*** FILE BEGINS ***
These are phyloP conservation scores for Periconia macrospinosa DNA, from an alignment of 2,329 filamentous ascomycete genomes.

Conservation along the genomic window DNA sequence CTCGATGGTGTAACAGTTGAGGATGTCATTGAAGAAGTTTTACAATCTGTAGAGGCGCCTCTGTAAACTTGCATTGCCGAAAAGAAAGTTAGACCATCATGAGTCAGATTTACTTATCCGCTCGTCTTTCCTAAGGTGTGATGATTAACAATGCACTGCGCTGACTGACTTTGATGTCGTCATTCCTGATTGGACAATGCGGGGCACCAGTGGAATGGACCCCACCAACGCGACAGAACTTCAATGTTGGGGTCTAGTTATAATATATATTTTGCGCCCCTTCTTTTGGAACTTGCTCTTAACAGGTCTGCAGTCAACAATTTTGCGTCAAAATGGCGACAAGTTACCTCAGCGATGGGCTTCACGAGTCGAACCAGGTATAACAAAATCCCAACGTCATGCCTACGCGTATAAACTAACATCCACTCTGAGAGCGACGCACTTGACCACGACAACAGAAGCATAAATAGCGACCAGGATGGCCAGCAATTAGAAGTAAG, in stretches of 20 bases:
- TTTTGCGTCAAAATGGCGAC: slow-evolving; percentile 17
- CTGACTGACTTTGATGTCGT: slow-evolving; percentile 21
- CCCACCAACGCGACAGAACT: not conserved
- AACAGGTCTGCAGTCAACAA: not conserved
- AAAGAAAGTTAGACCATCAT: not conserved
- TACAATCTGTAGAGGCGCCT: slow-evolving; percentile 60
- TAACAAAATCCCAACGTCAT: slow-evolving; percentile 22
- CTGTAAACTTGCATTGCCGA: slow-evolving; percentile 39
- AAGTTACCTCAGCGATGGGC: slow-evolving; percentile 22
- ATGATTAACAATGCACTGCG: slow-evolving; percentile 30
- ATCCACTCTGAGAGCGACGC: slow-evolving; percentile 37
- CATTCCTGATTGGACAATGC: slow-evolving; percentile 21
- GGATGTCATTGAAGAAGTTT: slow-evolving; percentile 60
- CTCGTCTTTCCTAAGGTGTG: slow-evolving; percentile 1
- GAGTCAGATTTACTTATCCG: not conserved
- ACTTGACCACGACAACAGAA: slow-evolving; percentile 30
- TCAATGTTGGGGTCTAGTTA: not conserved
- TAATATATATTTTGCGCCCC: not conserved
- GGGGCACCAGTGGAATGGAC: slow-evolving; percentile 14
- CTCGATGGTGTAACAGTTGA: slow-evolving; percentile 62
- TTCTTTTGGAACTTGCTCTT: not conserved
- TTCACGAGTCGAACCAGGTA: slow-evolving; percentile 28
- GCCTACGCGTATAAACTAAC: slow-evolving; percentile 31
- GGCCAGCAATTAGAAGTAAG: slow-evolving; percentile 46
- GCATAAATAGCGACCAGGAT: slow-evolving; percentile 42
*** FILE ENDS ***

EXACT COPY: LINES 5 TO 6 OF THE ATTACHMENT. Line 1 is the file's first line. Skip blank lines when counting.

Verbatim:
- CCCACCAACGCGACAGAACT: not conserved
- AACAGGTCTGCAGTCAACAA: not conserved